This site began as a personal exploration complementing my formal study and practice in visual arts. I have always been a writer, writing for a living as an academic for many years, and now writing fiction and memoirs (visit my companion site here). I have also written and published about art – drawing, painting, photography.
The Void has been a powerful meme in recent philosophy. I have described some of the ways in which the Void can be explored through contemporary art in my prize-winning essay on the work of Anne Judell here.
Although I published several academic studies and reviews on art – especially my paper on Neo Rauch* which was published in Germany and is widely cited – see below – I wanted to have an experiential knowledge of painting, and not just to write about painting. In 2014 and 2015 I undertook formal study in the Advanced Diploma in Visual Art at the Nepean Art and Design Centre. As part of my studio work I began an extended meditation on the role of time, memory and history based around my family’s house on the Hawkesbury River. I started a series of monochromes which I called The Drift. Where the Void implies an invisible depth from which creativity emerges, the Drift invites a meditation on movement through space and time, from generation to generation. I finished up angry with most of these paintings because they did not support my vision. I have never shown them outside the student context and recently destroyed many of them. It was a major mistake to paint in 20 x 20 inch square format. Squares are awful. I intend now to start the series again, still in monochrome but using other media in different formats and maybe on different supports.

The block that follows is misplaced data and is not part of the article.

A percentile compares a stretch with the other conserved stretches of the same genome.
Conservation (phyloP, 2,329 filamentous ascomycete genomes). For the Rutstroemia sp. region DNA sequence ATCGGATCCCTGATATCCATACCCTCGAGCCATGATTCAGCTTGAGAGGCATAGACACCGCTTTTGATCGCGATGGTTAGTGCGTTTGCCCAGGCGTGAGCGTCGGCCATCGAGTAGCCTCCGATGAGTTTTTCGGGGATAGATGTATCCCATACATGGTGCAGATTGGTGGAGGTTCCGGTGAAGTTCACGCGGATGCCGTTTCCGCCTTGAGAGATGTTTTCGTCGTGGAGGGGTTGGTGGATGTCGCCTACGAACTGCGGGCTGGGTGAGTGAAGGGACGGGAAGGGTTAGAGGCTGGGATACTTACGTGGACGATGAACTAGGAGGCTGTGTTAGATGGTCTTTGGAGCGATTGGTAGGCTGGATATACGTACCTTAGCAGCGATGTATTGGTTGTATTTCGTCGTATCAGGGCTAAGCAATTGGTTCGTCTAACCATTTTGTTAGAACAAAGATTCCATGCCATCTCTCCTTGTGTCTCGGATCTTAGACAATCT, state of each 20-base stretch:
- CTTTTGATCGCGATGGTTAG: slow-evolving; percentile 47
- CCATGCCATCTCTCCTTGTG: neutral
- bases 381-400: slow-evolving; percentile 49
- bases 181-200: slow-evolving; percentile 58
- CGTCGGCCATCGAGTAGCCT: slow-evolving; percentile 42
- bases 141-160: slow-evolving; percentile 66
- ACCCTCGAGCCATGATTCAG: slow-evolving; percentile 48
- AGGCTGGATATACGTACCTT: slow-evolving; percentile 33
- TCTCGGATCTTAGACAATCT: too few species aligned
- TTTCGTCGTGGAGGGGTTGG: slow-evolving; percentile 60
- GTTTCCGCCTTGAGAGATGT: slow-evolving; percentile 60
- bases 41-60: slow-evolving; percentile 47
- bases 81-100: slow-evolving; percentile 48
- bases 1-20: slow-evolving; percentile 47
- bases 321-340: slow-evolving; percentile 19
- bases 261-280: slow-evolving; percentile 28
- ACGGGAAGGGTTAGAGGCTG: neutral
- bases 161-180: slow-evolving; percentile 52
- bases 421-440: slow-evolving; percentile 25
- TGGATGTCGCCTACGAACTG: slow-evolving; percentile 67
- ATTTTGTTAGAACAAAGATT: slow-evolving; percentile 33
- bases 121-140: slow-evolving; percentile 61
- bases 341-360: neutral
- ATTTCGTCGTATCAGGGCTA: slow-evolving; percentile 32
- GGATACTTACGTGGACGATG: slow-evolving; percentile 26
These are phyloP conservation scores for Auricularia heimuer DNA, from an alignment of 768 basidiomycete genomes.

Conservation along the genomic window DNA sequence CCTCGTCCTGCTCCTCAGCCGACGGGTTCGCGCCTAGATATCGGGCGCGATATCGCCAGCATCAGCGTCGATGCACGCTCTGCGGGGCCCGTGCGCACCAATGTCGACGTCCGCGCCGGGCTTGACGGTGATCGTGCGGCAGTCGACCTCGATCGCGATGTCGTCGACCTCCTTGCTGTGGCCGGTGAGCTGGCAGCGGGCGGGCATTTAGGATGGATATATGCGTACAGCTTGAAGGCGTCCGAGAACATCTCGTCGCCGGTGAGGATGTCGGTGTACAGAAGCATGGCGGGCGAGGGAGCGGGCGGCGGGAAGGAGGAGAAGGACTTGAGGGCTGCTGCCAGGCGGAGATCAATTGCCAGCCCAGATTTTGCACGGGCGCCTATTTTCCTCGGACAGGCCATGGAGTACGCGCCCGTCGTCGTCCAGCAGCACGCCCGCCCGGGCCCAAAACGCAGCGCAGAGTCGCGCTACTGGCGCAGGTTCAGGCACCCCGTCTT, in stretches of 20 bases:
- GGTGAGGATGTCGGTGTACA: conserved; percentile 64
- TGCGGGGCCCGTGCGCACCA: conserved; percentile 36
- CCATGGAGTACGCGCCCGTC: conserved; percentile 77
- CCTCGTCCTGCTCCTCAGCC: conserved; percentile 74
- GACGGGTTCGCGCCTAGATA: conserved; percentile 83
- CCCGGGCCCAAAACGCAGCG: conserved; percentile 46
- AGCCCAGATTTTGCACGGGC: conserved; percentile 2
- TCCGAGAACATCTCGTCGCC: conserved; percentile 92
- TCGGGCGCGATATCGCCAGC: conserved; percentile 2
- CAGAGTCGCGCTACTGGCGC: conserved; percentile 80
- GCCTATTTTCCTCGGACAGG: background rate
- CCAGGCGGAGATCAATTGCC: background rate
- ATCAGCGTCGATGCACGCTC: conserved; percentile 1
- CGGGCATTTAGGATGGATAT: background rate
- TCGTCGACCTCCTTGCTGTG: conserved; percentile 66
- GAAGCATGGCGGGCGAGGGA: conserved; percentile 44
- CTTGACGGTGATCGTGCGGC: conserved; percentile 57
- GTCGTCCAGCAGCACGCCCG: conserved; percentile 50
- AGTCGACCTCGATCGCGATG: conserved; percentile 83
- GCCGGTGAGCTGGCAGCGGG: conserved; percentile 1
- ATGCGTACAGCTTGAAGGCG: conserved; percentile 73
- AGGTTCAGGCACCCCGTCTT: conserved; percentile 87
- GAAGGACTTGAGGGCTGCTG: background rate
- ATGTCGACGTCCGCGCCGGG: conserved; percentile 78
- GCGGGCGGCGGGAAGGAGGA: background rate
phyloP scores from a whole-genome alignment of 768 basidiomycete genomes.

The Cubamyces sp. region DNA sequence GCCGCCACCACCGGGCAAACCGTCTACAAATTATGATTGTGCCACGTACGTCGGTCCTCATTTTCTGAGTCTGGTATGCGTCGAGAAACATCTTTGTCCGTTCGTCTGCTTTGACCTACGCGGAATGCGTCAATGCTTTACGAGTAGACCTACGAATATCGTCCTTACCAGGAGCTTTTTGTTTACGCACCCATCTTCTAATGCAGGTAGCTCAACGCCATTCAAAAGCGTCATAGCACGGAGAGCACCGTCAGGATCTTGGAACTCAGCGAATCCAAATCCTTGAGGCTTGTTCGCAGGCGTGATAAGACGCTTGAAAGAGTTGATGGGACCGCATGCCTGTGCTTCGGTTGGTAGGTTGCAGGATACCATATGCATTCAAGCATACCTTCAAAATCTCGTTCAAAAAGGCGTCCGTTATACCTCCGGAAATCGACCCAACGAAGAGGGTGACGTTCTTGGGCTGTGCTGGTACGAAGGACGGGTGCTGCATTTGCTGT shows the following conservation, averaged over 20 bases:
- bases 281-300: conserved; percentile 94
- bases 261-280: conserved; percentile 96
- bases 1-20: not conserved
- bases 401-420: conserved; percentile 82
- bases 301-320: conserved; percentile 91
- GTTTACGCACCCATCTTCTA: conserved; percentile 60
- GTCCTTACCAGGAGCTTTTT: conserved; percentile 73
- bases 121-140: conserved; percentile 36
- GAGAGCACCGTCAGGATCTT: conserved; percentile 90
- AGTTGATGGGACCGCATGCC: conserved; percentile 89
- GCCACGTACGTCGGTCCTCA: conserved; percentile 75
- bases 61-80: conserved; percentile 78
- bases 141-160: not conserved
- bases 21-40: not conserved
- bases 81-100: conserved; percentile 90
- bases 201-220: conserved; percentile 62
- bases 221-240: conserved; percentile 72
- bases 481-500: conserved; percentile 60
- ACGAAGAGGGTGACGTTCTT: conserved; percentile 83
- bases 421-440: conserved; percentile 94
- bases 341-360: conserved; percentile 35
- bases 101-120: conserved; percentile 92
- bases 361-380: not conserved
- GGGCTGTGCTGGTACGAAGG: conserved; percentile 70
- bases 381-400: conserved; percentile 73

Since 2013 I have lived mostly in the Blue Mountains, and of course I want to paint this amazing environment, but I do not aspire to the tried and tested landscape route. There are brilliant local landscape artists who capture the mountains in oils far better than I could ever do – most notably John Wilson and Warwick Fuller. Stunning realist work, brilliant in colour and tonality. I admire their work enormously, but I want to keep my focus on art as it intersects with history and ethnography. However the technical elements involved in painting realist Australian landscapes in oils have been compelling me more and more I’ve decided to take one of John Wilson’s workshops at the end of January 2019. Will report on that in a Post soon.
* NEO RAUCH is usually identified with the Leipzig School. Rauch present an astonishing body of semi-realist highly technically detailed large-scale paintings unlike anything else in recent Western art. I have written a long essay on Neo Rauch, published in a book on Collective Creativity, available on Academia.com at